The notion of exploring for dysfunction is actually an easy to do. Just make list of the things you don't like. As Robert Glass mentions in his book Quotes like those from Jeffery and Landsbaum seem to be treated like traditional griping of those at the bottom of a management hierarchy toward those above, rather than information that may be real significance.
So the first circle in Simon Sinek's approach to "selling anything" is the why questioning approach. The answer to this why needs to be some identification of a problem that is connected to a behaviour of the system that when corrected results in a benefical outcome to the System not just to the individual.
Turns out observing dysfunction is really easy. Just look around, it's every where. From the project team actions, the line at Whole Foods, to the road repair crews in our neighborhood. It's an endless supply of things to find dysfunction about. Observing the systems and asking why is much harder, when that why must also contain a tangible benefical outcome beyond the personal motivation.
How to do something about the discovered dysfunction is the next step. But this means actually assembling a collection of possible solutions, testing those solutions in a set of experiments to see if they are applicable. Or in another paradigm, classifying the taxonomy of the dysfunctions and looking for the reference classes as a starting point for known solutions.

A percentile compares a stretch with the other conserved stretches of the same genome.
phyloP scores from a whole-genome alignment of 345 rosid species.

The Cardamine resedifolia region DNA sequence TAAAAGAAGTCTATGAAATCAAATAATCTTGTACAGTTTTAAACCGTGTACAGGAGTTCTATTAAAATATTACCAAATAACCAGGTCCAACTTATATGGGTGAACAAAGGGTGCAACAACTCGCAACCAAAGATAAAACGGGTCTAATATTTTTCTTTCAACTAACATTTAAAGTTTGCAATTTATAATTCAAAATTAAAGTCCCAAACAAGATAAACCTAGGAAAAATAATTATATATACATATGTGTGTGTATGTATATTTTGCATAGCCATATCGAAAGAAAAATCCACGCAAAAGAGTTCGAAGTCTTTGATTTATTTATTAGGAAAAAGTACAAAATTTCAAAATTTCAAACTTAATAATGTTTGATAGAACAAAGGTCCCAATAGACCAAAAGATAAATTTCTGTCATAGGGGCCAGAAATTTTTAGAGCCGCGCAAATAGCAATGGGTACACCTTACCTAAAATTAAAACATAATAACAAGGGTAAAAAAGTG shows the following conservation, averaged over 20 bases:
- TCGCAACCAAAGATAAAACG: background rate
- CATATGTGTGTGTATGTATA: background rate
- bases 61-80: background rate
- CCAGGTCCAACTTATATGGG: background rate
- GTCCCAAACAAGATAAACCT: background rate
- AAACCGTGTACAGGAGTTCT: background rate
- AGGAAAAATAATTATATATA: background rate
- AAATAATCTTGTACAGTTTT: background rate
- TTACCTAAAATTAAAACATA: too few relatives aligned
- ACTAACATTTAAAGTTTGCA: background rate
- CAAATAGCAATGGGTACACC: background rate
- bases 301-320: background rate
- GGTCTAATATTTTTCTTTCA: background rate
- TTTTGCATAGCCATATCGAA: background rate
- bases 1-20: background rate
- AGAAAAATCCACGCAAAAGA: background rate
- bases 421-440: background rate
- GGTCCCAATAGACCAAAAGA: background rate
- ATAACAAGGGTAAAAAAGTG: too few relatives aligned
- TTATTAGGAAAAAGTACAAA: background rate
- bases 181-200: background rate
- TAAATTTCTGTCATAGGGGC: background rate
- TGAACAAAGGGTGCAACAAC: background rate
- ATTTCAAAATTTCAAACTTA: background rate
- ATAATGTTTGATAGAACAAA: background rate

We are pulling weeds today after the floods in Boulder County. We're dry, many others aren't. But the back garden is nice and wet. Bishop's Weed is a pervasive and invasive ornamental ground cover. It's real pretty unless of course you don't want it. The collection of solutions for keeping Bishop's Weed from the flower garden is essentially ZERO. So gripe all we want, the only way is the pull it. But weeds in the rock beds can be sprayed. Weeds in the yard can as well. Solutions abound. Pick one. Apply it. Stop griping and searching for dysfunction. Fix it or move one.
One real example is managers who can't wrap their heads around how to properly get the development team engaged in producing probabilistic estimates have similar problems. Griping about it is trivial.
Figuring out what to do is the hard part. But that's where the value comes from. At least for those with the money. Value is certainly produced by griping among colleagues. It's a release of frustration. It's a bonding of people and ideas. It's a way to pass the time. It provides a communication channel that produces agreement on the problem. No suggestions for solutions. And certainly no actionable solutions. But useful all the same. We here griping all the time on our defense programs. But when we look around at the leaders of some programs, they come to the table with identification of the problem, several possible solutions, and the Analysis of Alternative (AoA) plan.
Now this is not a reasonable approach for a disjoint group of individuals I know. But somewhere along the way to the final solution - or set of solutions for different domains - the second step in the process needs to start if the third step is ever to be reached and the griping is to stop.
As Shim Marom says Think about it. And be ready for the FlashBlog on September 25th hosted by Shim